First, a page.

David, Peter and I drove to Boston early this morning for my routine trial appointment. The trial team has decided that I only need to come to the hospital once a month now. My scan regimen has changed slightly as well. Although I must still have scans every two months, it won’t be necessary to get the abdominal scan each time. That means no more barium milkshakes for the moment. YES for small victories. My oncologist, Dr. Shaw, just returned from the 13th WCLC (World Conference on Lung Cancer) in San Francisco this past weekend. At the meeting, Dr. Shaw presented updated data on the efficacy of the PF-02341066 trial. The results continue to be very promising and continue to generate excitement in the field of thoracic oncology.
The trial will soon enter Phase III. Prior to FDA approval of a drug, a controlled and randomized trial must be conducted. It will be at multiple locations around the globe and will enroll many more people. All those enrolling in Phase III must have the ALK mutation as well as only one failed first line therapy. The fact that it is randomized means that some subjects will receive standardized chemo rather than the trial drug. However, should they suffer adverse effects from the standard chemo, or have progression of disease at their first scan at six weeks, they will be permitted to switch to the trial drug. A phase II of the trial will be running simultaneously (the primary goal of Phase I is to assess for safety and dose escalation, Phase II is efficacy of the drug). Those subjects who possess the ALK mutation, but have also had more than one failed first line therapy, may enroll in a Phase II of the trial. So–bottom line–you need to have the mutation.
It was also fun to see images of my CT scans that were used as slides at the presentation. She also showed us a chart of subject response and it was interesting to see the hard data. Although my own response was characterized by my oncologist and the radiologist as “an almost total response”, statistically it is approx. a 70% PR, or partial response.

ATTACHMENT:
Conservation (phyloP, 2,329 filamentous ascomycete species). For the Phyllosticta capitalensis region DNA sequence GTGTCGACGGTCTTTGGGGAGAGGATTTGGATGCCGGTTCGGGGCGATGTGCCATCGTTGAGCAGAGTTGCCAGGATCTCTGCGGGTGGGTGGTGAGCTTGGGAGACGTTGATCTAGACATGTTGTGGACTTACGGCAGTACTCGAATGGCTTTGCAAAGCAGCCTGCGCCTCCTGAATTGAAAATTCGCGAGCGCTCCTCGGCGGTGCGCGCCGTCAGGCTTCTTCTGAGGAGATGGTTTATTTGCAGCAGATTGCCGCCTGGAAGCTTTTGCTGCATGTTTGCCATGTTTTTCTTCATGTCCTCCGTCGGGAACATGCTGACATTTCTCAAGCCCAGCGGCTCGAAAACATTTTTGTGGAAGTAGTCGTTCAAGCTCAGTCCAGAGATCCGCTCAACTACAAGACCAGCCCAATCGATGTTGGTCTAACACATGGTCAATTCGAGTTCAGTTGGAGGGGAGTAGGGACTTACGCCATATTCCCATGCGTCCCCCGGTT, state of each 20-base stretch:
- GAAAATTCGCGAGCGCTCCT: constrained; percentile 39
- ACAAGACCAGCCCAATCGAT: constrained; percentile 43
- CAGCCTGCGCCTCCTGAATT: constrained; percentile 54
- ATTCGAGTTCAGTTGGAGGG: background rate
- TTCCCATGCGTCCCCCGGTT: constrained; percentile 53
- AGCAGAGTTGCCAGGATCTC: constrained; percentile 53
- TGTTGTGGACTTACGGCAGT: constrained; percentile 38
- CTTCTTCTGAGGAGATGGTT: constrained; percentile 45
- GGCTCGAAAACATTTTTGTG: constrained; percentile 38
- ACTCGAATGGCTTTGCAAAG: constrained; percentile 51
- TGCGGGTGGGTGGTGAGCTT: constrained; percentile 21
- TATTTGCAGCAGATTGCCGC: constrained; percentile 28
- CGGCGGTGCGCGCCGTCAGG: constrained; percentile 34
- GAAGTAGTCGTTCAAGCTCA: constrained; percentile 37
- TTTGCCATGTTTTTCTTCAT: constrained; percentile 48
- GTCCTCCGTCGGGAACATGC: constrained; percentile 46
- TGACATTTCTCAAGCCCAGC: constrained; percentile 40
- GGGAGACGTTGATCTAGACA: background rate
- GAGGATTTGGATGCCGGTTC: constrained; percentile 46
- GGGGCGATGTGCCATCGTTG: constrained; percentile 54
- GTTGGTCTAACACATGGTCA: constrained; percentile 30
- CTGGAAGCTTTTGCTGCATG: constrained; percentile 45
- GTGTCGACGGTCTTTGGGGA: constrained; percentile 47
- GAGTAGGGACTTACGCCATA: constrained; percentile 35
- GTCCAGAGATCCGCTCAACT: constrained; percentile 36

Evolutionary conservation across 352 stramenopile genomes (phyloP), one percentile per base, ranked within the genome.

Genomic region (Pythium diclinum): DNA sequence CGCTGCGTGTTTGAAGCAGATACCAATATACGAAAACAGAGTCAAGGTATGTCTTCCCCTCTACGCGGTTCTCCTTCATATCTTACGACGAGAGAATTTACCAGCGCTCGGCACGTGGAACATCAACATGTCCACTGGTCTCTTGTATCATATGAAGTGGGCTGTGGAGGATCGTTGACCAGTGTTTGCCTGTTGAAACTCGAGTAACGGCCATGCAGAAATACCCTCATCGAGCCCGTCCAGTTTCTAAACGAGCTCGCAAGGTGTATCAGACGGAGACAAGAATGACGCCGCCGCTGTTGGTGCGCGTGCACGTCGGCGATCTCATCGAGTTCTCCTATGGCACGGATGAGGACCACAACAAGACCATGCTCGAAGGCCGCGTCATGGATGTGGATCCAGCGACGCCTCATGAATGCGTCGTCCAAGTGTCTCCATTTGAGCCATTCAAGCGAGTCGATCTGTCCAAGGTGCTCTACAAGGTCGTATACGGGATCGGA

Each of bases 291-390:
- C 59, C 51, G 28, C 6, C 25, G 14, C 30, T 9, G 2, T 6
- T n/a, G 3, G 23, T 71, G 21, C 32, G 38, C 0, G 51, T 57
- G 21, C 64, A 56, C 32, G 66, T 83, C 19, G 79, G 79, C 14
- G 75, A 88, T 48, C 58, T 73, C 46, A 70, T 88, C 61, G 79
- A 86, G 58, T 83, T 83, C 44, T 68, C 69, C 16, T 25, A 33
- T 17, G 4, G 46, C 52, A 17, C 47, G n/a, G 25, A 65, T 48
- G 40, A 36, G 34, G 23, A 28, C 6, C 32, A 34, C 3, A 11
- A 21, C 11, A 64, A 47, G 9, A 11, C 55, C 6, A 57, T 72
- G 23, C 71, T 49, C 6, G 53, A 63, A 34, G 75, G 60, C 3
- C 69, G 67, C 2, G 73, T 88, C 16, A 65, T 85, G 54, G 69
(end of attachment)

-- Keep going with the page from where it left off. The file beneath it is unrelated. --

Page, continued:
It is beyond me how they determine such things (although Dr. Shaw explained that the methodology is to assess a two dimensional shrinkage of tumor as shown by scans). My CT scan could hardly look much better. However, I know that we are continuing to watch an area that represents either scarring or lung cancer. Only the statistical percentage is surprising, and I learned early in this journey to not pay too much attention to numbers. I just know how good I feel and that I continue to wake up every morning. Wasn’t it Woody Allen who said that “80% of success is showing up”?
We also talked more about how the trial drug actually works. The mutation that I have acquired (it is not inherited and so has been caused by exposure to one or more carcinogens) means that my DNA has been permanently altered, and altered in such a way that it makes cancerous cells. The altered gene has become an oncogene: a gene that contributes to the conversion of a normal cell into a cancerous one. By locating where that mutation was (on the ALK gene), researchers were able to pinpoint a target. The trial drug (PF-02341066) is a targeted therapy. It is referred to as cancer growth blocker. Growth factors trigger the cancer cells to divide and grow, and cancer cells are often very sensitive to them. If these growth factors can be blocked, it is possible to stop growth and division of the cancer cells.
PF-02341066 is a Tyrosine kinase inhibitor. This refers to the type of chemical that it blocks: in this case, enzymes called tyrosine kinases. These enzymes attach to a receptor on a cancerous cell and signal it to divide. The Tyroisne kinase inhibitor stops that signal. In layman’s terms: my cancer has not been cured. It has been stalled, the growth and division of cancerous cells halted, possibly indefinitely.
Realistically, it is unknown how long this drug will be effective for. When and if it stops working, the cancer will begin to grow again. I hope for two things: that the cancer will be held at bay for a long time, and that in the meantime, other treatments are developed. This is the way it is with cancer. We, all of us with cancer, are truly at the frontier. There is so much yet to discover, and I am so grateful to those who are dedicating their life work to this end. My very existence depends on it.